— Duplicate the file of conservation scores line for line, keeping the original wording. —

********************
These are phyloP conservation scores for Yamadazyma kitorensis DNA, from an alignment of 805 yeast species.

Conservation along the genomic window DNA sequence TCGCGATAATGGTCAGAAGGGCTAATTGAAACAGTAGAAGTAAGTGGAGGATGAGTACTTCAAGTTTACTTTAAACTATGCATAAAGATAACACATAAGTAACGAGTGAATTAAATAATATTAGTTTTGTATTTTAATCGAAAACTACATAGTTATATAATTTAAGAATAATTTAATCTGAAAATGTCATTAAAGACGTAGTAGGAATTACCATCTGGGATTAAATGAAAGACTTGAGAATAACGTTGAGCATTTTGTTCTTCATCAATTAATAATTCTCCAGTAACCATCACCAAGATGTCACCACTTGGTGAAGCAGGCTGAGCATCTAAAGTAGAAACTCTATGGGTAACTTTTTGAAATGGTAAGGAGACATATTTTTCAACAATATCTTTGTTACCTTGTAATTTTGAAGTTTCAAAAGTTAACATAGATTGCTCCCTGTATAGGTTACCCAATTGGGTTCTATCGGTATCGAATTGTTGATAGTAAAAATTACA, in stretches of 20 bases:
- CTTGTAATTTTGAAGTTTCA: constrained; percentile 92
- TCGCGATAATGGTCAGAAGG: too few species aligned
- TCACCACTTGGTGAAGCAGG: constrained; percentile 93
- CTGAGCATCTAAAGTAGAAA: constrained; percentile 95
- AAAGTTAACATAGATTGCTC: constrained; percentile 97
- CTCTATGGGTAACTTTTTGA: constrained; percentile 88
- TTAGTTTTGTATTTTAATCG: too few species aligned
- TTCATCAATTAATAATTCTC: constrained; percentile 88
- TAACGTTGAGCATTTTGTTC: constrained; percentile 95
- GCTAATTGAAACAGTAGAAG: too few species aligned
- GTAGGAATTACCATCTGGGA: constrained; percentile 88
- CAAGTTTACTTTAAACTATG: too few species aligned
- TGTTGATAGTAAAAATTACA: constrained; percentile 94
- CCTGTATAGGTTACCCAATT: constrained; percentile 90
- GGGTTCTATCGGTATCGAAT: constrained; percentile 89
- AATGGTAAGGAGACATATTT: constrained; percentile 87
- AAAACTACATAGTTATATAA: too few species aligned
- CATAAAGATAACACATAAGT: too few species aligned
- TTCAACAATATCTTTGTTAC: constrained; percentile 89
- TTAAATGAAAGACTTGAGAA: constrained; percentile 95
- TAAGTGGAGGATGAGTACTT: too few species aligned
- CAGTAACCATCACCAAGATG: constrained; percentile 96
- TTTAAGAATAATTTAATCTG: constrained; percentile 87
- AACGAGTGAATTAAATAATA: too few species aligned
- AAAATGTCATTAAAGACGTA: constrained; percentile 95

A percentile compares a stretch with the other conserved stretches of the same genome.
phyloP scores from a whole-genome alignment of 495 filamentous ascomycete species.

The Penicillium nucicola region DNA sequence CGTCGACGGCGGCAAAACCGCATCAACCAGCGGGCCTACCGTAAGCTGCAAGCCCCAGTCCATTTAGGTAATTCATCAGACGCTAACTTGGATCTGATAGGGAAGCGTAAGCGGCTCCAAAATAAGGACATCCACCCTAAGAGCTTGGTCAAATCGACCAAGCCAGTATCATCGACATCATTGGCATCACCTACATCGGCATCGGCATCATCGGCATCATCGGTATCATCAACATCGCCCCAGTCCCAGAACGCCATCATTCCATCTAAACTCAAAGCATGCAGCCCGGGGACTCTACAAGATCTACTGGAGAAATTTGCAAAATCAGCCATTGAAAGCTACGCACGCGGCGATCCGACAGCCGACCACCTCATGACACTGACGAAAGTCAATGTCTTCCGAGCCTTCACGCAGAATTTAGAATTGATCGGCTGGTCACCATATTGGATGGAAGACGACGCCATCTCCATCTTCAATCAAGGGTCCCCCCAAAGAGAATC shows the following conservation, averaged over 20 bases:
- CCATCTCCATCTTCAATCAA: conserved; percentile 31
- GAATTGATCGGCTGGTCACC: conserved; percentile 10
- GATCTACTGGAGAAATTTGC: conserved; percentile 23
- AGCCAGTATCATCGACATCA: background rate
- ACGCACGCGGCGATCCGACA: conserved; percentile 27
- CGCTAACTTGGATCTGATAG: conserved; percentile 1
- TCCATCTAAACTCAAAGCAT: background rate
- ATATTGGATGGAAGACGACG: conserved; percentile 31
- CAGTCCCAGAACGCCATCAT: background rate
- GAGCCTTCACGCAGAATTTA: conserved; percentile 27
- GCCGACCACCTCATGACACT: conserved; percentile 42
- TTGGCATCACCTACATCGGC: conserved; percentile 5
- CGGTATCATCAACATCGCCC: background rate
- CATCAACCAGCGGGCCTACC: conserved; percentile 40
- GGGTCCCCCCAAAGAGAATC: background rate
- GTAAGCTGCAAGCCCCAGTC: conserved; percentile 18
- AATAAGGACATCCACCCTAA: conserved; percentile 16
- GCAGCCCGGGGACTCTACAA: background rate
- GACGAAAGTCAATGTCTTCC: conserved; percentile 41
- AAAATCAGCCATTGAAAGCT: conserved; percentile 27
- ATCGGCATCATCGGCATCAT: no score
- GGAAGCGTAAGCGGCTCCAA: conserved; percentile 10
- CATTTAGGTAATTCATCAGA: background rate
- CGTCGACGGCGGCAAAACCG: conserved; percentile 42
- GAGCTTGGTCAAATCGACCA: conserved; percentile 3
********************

These are phyloP conservation scores for Yamadazyma kitorensis DNA, from an alignment of 805 yeast species.

Conservation along the genomic window DNA sequence TCGCGATAATGGTCAGAAGGGCTAATTGAAACAGTAGAAGTAAGTGGAGGATGAGTACTTCAAGTTTACTTTAAACTATGCATAAAGATAACACATAAGTAACGAGTGAATTAAATAATATTAGTTTTGTATTTTAATCGAAAACTACATAGTTATATAATTTAAGAATAATTTAATCTGAAAATGTCATTAAAGACGTAGTAGGAATTACCATCTGGGATTAAATGAAAGACTTGAGAATAACGTTGAGCATTTTGTTCTTCATCAATTAATAATTCTCCAGTAACCATCACCAAGATGTCACCACTTGGTGAAGCAGGCTGAGCATCTAAAGTAGAAACTCTATGGGTAACTTTTTGAAATGGTAAGGAGACATATTTTTCAACAATATCTTTGTTACCTTGTAATTTTGAAGTTTCAAAAGTTAACATAGATTGCTCCCTGTATAGGTTACCCAATTGGGTTCTATCGGTATCGAATTGTTGATAGTAAAAATTACA, in stretches of 20 bases:
- CTTGTAATTTTGAAGTTTCA: constrained; percentile 92
- TCGCGATAATGGTCAGAAGG: too few species aligned
- TCACCACTTGGTGAAGCAGG: constrained; percentile 93
- CTGAGCATCTAAAGTAGAAA: constrained; percentile 95
- AAAGTTAACATAGATTGCTC: constrained; percentile 97
- CTCTATGGGTAACTTTTTGA: constrained; percentile 88
- TTAGTTTTGTATTTTAATCG: too few species aligned
- TTCATCAATTAATAATTCTC: constrained; percentile 88
- TAACGTTGAGCATTTTGTTC: constrained; percentile 95
- GCTAATTGAAACAGTAGAAG: too few species aligned
- GTAGGAATTACCATCTGGGA: constrained; percentile 88
- CAAGTTTACTTTAAACTATG: too few species aligned
- TGTTGATAGTAAAAATTACA: constrained; percentile 94
- CCTGTATAGGTTACCCAATT: constrained; percentile 90
- GGGTTCTATCGGTATCGAAT: constrained; percentile 89
- AATGGTAAGGAGACATATTT: constrained; percentile 87
- AAAACTACATAGTTATATAA: too few species aligned
- CATAAAGATAACACATAAGT: too few species aligned
- TTCAACAATATCTTTGTTAC: constrained; percentile 89
- TTAAATGAAAGACTTGAGAA: constrained; percentile 95
- TAAGTGGAGGATGAGTACTT: too few species aligned
- CAGTAACCATCACCAAGATG: constrained; percentile 96
- TTTAAGAATAATTTAATCTG: constrained; percentile 87
- AACGAGTGAATTAAATAATA: too few species aligned
- AAAATGTCATTAAAGACGTA: constrained; percentile 95

A percentile compares a stretch with the other conserved stretches of the same genome.
phyloP scores from a whole-genome alignment of 495 filamentous ascomycete species.

The Penicillium nucicola region DNA sequence CGTCGACGGCGGCAAAACCGCATCAACCAGCGGGCCTACCGTAAGCTGCAAGCCCCAGTCCATTTAGGTAATTCATCAGACGCTAACTTGGATCTGATAGGGAAGCGTAAGCGGCTCCAAAATAAGGACATCCACCCTAAGAGCTTGGTCAAATCGACCAAGCCAGTATCATCGACATCATTGGCATCACCTACATCGGCATCGGCATCATCGGCATCATCGGTATCATCAACATCGCCCCAGTCCCAGAACGCCATCATTCCATCTAAACTCAAAGCATGCAGCCCGGGGACTCTACAAGATCTACTGGAGAAATTTGCAAAATCAGCCATTGAAAGCTACGCACGCGGCGATCCGACAGCCGACCACCTCATGACACTGACGAAAGTCAATGTCTTCCGAGCCTTCACGCAGAATTTAGAATTGATCGGCTGGTCACCATATTGGATGGAAGACGACGCCATCTCCATCTTCAATCAAGGGTCCCCCCAAAGAGAATC shows the following conservation, averaged over 20 bases:
- CCATCTCCATCTTCAATCAA: conserved; percentile 31
- GAATTGATCGGCTGGTCACC: conserved; percentile 10
- GATCTACTGGAGAAATTTGC: conserved; percentile 23
- AGCCAGTATCATCGACATCA: background rate
- ACGCACGCGGCGATCCGACA: conserved; percentile 27
- CGCTAACTTGGATCTGATAG: conserved; percentile 1
- TCCATCTAAACTCAAAGCAT: background rate
- ATATTGGATGGAAGACGACG: conserved; percentile 31
- CAGTCCCAGAACGCCATCAT: background rate
- GAGCCTTCACGCAGAATTTA: conserved; percentile 27
- GCCGACCACCTCATGACACT: conserved; percentile 42
- TTGGCATCACCTACATCGGC: conserved; percentile 5
- CGGTATCATCAACATCGCCC: background rate
- CATCAACCAGCGGGCCTACC: conserved; percentile 40
- GGGTCCCCCCAAAGAGAATC: background rate
- GTAAGCTGCAAGCCCCAGTC: conserved; percentile 18
- AATAAGGACATCCACCCTAA: conserved; percentile 16
- GCAGCCCGGGGACTCTACAA: background rate
- GACGAAAGTCAATGTCTTCC: conserved; percentile 41
- AAAATCAGCCATTGAAAGCT: conserved; percentile 27
- ATCGGCATCATCGGCATCAT: no score
- GGAAGCGTAAGCGGCTCCAA: conserved; percentile 10
- CATTTAGGTAATTCATCAGA: background rate
- CGTCGACGGCGGCAAAACCG: conserved; percentile 42
- GAGCTTGGTCAAATCGACCA: conserved; percentile 3